In fact, one of the great strengths of Act I is the way in which the family relationships are rendered. Michaela Schuster reveals how Gertrud scolds Hänsel and Gretel for doing no work, not because she does not understand that children will be children, but because she sees it as a part of her responsibility to bring them up well. When she does, however, become angry, it is as a result of desperation at having no food, and she soon regrets it. However, even when she sends them out to find berries it derives as much from the need to have food as it does from any requirement to punish them. Similarly, when we hear Peter (Eddie Wade replacing an indisposed James Rutherford on opening night) singing ‘Ra-la-la-la, ra-la-la-la’ we realise that he is not merely a happy-go-lucky character, oblivious to the struggles that his wife must endure to keep the house together. Rather, he is someone who has had to learn to embrace optimism in order to see himself through such difficult times.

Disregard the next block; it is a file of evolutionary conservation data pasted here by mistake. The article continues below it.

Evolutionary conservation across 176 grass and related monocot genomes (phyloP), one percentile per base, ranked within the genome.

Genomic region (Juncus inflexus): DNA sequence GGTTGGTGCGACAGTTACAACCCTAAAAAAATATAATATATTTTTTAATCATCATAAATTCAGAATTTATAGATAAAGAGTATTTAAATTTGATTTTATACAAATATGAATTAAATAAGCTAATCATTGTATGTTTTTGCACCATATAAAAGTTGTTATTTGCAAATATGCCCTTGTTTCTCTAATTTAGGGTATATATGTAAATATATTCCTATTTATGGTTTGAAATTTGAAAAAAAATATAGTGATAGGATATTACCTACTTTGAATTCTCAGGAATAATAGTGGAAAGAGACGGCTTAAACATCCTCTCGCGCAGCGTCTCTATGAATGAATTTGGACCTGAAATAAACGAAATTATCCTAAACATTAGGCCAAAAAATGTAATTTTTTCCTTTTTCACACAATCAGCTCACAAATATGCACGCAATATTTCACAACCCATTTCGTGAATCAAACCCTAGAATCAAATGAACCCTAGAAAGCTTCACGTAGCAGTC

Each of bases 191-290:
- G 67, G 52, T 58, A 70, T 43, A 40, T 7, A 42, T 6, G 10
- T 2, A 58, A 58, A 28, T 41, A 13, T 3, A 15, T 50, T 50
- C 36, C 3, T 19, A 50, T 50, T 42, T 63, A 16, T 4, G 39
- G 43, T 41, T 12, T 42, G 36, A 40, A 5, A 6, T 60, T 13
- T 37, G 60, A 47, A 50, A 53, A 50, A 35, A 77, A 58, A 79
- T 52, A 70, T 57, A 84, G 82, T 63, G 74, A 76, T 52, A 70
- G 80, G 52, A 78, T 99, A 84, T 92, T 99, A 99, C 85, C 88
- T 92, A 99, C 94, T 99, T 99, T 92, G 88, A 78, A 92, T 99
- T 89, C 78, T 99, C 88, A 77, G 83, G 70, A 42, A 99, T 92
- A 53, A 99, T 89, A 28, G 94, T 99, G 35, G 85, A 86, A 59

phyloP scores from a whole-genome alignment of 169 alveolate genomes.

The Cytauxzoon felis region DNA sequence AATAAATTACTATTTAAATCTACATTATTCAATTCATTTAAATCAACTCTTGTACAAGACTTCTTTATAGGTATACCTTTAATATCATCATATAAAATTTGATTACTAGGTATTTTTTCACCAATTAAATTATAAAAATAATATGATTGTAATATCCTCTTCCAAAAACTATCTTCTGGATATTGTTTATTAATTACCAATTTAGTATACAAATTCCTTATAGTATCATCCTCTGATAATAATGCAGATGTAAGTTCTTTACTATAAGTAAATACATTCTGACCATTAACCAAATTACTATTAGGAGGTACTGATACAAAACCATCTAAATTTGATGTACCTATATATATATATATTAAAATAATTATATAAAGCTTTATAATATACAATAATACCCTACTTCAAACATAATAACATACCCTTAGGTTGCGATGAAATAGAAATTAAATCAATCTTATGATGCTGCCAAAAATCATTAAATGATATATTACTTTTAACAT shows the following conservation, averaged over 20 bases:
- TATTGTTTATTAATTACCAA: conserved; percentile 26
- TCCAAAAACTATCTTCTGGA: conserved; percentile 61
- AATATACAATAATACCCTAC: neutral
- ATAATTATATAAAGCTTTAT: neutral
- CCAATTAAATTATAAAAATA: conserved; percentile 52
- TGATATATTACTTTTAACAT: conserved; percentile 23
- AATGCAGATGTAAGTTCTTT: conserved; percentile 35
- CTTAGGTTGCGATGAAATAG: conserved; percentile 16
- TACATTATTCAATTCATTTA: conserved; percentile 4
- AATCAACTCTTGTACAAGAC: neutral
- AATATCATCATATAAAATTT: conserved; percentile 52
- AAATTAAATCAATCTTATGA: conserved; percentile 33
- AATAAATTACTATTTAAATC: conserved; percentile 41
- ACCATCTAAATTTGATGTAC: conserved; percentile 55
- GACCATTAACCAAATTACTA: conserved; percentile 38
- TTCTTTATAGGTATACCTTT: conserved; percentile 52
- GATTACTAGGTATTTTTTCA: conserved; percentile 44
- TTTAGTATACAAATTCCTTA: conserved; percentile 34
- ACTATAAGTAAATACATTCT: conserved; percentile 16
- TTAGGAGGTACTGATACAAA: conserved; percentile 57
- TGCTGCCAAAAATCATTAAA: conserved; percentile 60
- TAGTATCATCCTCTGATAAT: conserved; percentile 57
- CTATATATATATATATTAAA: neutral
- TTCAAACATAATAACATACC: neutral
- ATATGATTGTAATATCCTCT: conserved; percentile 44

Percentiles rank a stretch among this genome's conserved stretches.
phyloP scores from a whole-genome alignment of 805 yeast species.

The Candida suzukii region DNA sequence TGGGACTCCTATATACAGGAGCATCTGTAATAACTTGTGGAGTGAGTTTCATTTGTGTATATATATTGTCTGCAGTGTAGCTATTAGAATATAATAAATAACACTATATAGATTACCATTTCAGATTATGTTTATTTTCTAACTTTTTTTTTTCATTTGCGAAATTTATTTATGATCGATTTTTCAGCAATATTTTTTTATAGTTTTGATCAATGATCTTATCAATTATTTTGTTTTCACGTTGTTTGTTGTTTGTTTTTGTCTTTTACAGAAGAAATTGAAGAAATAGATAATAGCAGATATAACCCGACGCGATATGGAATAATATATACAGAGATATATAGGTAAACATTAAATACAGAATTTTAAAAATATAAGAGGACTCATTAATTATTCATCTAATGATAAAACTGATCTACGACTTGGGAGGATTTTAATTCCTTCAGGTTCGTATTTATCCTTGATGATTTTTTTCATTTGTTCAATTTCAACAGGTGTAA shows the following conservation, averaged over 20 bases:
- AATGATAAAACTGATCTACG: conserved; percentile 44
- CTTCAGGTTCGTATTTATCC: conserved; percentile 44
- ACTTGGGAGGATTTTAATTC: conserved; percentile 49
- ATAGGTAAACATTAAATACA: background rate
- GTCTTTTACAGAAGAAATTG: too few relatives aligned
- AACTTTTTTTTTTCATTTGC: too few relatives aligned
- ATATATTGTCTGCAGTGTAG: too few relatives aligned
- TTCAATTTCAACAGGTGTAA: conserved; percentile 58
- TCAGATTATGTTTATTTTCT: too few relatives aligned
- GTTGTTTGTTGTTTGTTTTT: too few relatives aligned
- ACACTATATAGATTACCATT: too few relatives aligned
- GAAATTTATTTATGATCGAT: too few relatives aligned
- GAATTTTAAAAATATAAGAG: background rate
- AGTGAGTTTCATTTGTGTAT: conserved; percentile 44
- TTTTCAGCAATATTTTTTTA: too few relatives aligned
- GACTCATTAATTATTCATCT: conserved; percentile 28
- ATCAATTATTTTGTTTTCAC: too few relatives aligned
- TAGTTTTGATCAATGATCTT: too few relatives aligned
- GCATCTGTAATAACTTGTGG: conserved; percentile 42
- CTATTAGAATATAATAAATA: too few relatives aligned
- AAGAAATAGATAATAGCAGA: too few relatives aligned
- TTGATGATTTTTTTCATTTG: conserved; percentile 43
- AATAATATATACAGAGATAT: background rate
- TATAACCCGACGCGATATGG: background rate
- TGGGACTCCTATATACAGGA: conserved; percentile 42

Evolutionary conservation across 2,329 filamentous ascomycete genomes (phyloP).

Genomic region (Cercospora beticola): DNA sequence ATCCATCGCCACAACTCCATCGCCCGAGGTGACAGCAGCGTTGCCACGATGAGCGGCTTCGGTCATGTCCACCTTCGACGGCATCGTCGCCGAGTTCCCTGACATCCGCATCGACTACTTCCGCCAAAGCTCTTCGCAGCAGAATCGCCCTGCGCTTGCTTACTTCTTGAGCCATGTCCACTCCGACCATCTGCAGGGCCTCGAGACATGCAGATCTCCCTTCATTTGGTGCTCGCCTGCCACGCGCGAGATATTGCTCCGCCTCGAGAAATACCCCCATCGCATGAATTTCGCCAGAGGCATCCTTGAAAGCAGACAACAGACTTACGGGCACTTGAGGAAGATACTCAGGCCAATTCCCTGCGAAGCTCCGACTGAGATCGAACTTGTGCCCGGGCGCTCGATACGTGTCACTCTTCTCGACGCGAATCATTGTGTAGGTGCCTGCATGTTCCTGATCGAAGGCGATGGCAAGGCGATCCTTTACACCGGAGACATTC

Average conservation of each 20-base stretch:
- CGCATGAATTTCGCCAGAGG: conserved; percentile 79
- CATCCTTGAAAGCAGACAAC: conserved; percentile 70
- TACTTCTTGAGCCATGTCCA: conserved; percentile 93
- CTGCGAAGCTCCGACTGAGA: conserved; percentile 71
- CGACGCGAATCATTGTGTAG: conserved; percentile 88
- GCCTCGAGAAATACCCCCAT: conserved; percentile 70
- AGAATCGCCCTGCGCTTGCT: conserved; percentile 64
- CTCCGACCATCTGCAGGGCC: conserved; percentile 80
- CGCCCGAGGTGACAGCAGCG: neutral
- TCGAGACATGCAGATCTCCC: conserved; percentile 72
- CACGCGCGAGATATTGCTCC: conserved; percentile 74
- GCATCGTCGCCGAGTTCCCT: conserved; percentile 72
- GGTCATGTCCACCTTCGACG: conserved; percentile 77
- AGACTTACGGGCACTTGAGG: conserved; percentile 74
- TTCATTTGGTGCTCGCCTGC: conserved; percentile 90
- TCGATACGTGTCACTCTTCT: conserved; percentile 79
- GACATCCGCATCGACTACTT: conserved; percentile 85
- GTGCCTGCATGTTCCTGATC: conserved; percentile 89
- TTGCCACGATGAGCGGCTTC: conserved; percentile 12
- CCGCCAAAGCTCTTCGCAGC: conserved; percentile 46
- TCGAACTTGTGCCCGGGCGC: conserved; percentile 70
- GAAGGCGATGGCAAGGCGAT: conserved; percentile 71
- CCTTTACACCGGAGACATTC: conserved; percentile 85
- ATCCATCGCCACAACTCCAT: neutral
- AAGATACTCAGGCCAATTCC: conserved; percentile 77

Gerhard Siegel as Witch (C) ROH, 2018 / Clive Barda


Hansel and Gretel (C) ROH, 2018 / Clive Barda

There are also a host of excellent touches so that the smoke coming out of the chimney, which is the result of something cooking in the oven, reaches its zenith when Peter describes the evil Witch. Act II is the most magical, however, where in the forest we see huge insects scale the proscenium arch and characters from Brothers Grimm and other fairytales appear between the trees. The Traumpantomime, which normally sees fourteen angels gather around Hänsel and Gretel to protect them as they sleep, sees all of the fairytale characters take on this role. With them being played by actors and dancers, the Wolf chases Little Red Riding Hood, Prince Charming searches for Cinderella, Rapunzel’s hair is cut and Snow White is just prevented from eating the poisoned apple before they all form a tableau around the children with a storybook. Special mention should also be made of Haegee Lee who gives a brilliant performance as the Sandman, as does Christina Gansch as the Dew Fairy at the start of the following act.